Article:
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More time to comment on OSHA’s proposed rule for emergency responders


Photo: andipantz/iStockphoto

Washington — Comments on proposed updates to OSHA’s emergency response standard are now due July 22.

It’s the second extension of the comment period, which originally was slated to close May 6 but was moved to June 21.

Firefighters, emergency medical service providers and other emergency responders are covered under a “patchwork of hazard-specific standards” or State Plan regulations, the agency says in a notice of proposed rulemaking published on Feb. 5.

“All of the OSHA standards referred to above were promulgated decades ago, and none was designed as a comprehensive emergency response standard,” the NPRM states.

In addition to replacing its standard on fire brigades (1910.156), OSHA wants to address major changes in performance specifications for protective clothing/equipment and safety and health practices that have “already been accepted by the emergency response community and incorporated into industry consensus standards.”

The proposal also would require employers to obtain baseline medical screenings for first responders and continue medical surveillance when responders are exposed to the byproducts of fires and explosions more than 15 times a year.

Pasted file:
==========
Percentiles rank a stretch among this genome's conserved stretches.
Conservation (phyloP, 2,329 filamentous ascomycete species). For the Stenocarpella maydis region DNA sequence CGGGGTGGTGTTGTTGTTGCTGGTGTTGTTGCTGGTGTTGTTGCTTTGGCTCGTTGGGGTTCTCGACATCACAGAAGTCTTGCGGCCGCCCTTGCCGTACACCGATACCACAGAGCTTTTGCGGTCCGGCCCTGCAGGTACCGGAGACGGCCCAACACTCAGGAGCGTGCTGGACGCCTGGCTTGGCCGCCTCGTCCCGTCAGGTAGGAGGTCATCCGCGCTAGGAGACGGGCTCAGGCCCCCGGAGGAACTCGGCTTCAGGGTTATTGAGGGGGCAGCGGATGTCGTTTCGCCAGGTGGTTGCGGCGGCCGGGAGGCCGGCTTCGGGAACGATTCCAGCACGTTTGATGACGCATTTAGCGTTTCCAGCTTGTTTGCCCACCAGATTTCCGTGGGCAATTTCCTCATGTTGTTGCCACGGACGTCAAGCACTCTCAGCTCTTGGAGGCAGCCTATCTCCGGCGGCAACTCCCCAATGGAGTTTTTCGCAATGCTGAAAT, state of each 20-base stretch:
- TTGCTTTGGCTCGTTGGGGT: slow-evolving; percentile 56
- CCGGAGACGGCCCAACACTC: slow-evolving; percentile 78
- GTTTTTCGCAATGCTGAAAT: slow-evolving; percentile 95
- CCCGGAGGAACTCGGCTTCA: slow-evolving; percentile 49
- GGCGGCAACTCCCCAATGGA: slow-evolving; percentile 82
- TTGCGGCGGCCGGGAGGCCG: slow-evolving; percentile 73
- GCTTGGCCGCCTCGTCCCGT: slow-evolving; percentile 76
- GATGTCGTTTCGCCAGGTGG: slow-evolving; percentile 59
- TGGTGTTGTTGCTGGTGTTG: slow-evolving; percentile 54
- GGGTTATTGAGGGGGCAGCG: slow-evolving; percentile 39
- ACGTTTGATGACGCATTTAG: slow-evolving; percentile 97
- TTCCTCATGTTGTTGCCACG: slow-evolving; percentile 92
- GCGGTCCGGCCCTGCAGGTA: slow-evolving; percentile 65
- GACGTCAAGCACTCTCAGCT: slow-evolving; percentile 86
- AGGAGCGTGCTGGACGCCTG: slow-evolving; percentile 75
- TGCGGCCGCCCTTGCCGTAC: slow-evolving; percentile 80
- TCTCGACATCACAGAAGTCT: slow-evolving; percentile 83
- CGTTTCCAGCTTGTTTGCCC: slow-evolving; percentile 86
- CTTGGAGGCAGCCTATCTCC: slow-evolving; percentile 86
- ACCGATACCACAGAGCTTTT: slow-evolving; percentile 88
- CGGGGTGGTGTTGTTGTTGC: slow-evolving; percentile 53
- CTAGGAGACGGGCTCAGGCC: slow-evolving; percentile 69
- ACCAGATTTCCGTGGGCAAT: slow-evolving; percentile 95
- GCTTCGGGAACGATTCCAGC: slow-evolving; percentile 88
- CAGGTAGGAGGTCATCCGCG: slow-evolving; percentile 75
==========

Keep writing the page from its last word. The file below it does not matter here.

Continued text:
The agency notes that its standards don’t apply to volunteer emergency responders, but State Plans may treat volunteers as employees. “OSHA has no authority over how individual states regulate volunteers,” the NPRM states.

The National Volunteer Fire Council hosted a Day of Action on July 12 to inform volunteer fire departments about the changes. “While many of the proposed provisions would be helpful and improve the safety of emergency responders, many of the new requirements would be very burdensome, and in many cases impossible, for volunteer fire and emergency service departments to comply with,” NVFC says. “If the standard is adopted in its current form, many departments would be forced to shut their doors or else operate outside of the federal standard, leaving themselves open to fines, citations and huge civil liability exposure.”

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